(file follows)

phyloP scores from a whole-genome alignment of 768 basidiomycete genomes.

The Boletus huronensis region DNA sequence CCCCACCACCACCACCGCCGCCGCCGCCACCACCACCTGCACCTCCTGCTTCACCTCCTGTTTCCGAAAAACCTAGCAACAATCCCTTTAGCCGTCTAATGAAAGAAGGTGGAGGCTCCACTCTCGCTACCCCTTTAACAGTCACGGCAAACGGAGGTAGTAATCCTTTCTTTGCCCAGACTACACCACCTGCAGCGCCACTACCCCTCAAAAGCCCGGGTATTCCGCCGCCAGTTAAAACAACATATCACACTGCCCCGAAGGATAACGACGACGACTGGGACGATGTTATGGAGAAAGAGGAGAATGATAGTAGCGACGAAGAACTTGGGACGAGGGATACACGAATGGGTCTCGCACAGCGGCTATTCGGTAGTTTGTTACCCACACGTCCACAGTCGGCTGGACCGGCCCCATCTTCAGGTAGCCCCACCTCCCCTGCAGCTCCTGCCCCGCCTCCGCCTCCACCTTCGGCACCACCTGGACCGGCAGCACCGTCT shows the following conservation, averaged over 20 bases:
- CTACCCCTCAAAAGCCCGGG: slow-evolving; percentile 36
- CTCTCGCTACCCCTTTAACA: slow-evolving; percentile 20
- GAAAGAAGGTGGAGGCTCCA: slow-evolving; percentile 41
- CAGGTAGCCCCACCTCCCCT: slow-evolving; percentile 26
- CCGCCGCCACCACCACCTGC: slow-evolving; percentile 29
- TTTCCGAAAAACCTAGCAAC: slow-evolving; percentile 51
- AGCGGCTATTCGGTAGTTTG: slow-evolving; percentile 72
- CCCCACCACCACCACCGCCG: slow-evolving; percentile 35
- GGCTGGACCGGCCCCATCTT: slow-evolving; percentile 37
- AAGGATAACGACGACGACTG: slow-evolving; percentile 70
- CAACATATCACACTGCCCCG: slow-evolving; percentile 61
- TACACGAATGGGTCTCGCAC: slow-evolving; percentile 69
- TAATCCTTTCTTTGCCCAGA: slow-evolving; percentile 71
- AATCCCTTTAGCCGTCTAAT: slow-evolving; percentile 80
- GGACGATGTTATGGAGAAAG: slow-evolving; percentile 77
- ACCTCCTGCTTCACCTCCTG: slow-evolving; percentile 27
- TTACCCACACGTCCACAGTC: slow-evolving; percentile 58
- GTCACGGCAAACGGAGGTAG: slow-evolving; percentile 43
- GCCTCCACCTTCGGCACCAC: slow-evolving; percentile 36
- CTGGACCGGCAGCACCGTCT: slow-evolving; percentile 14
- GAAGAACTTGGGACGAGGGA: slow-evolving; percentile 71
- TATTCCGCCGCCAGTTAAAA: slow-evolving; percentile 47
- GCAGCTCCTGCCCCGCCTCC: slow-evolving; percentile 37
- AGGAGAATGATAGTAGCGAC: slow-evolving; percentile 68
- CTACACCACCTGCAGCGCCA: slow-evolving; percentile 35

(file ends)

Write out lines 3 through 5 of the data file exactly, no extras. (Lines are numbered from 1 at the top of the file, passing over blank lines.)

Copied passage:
- CTACCCCTCAAAAGCCCGGG: slow-evolving; percentile 36
- CTCTCGCTACCCCTTTAACA: slow-evolving; percentile 20
- GAAAGAAGGTGGAGGCTCCA: slow-evolving; percentile 41